Syllabus for Computer Programming II
- 5 credits
- Course code: 1TD722
- Education cycle: First cycle
Main field(s) of study and in-depth level:
Computer Science G1F,
- Grading system: Fail (U), Pass (3), Pass with credit (4), Pass with distinction (5)
- Established: 2007-03-15
- Established by:
- Revised: 2022-02-17
- Revised by: The Faculty Board of Science and Technology
- Applies from: Autumn 2022
Computer Programming I
- Responsible department: Department of Information Technology
On completion of the course, the student should be able to:
- use the programming language Python, and tools for testing, debugging and version control, both writing codeand explaining what a given code does;
- explain the concepts polymorphism and duck typing in Python, and use these concepts in software development;
- implement recursive solutions to problems;
- describe the principle for analysing algorithm efficiency and perform analysis on basic algorithms;
- describe, implement and use the fundamental data structures lists, hash tables and trees and implement abstract data types such as stacks, queues, generators and dictionaries;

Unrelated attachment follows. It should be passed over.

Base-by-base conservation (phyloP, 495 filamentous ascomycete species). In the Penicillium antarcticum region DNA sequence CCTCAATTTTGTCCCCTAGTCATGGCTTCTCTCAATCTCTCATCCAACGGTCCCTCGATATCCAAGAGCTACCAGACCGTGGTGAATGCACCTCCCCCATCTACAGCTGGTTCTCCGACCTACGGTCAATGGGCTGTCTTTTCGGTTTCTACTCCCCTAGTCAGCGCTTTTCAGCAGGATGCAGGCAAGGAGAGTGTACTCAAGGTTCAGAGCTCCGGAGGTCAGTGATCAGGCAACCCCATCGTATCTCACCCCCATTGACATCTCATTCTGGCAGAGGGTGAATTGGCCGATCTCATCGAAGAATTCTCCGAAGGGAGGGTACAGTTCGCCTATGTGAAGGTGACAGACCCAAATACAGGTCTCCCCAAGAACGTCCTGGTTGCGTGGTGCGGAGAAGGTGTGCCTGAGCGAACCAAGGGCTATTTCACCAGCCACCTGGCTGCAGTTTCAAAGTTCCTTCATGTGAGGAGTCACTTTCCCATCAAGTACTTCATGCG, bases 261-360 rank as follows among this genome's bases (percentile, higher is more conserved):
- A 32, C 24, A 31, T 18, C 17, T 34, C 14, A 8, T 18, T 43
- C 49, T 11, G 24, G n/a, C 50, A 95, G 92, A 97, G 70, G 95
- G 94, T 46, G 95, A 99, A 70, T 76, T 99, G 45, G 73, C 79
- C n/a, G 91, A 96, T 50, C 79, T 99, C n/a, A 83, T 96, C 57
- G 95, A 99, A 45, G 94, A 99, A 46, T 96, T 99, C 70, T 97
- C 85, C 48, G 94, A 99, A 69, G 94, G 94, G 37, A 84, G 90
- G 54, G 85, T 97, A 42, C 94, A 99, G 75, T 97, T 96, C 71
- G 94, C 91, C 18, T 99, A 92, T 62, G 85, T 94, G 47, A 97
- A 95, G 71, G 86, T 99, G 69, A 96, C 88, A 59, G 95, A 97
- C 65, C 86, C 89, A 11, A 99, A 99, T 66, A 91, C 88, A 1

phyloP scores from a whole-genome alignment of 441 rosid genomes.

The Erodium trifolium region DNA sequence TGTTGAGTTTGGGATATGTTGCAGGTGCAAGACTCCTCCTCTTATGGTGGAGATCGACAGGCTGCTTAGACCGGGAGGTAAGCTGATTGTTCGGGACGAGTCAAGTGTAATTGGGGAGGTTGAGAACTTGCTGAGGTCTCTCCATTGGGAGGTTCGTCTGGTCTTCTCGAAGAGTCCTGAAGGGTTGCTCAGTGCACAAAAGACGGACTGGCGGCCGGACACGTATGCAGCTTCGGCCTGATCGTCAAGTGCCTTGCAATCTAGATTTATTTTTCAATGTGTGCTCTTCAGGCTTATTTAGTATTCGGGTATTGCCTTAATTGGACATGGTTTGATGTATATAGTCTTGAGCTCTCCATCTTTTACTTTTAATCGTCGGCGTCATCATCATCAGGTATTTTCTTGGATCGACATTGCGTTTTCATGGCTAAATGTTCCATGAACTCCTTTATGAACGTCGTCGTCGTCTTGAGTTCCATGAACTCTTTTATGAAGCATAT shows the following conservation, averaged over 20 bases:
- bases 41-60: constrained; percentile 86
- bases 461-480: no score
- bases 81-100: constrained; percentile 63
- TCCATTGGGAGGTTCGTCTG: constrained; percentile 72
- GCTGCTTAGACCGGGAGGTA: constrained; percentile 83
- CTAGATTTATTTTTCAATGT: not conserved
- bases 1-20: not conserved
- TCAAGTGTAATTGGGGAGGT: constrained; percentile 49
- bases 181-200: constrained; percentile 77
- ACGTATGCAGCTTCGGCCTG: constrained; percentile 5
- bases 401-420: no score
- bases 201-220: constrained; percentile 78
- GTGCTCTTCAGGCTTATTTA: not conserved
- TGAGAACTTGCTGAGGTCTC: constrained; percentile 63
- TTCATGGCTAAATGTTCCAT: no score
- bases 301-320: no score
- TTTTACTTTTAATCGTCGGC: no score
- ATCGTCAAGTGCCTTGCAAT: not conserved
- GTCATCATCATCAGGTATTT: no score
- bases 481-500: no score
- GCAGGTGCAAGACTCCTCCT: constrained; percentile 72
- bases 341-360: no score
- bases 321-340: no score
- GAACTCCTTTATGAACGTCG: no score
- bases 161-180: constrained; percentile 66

- describe the underlying principles for exception-based error handling and to be able to use it in programs;
- explain the limitations in Python and ways to integrate Python with other languages;
- implement programs with both sequential and parallel or event-driven flows, including simple parallel processing, and discuss the differences.
Continued programming in Python: polymorphism, duck typing, exceptions. The concepts of stacks, queues, simple graphs such as lists and trees, hash tables, dictionaries in general with Python's Dictionary as a special case. Generators supported by the yield keyword.
Basic algorithms for storage, searching and sorting. Debugging, versioning and testing. Asymptotic time complexity analysis. Characteristics of Python as a language and programming environment compared to C++. Implementation and basic performance comparisons for identical algorithms in Python and C++.
Code represented as objects, including lambda expressions, and the use of such constructs for event-driven and parallel programming in Python.
Lectures, problem classes/computer lab and compulsory assignments.
Written examination (2 credits) and approved assignments (3 credits).
If there are special reasons for doing so, an examiner may make an exception from the method of assessment indicatedand allow a student to be assessed by another method. An example of special reasons might be a certificate regardingspecial pedagogical support from the disability coordinator of the university.
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The reading list is missing. For further information, please contact the responsible department.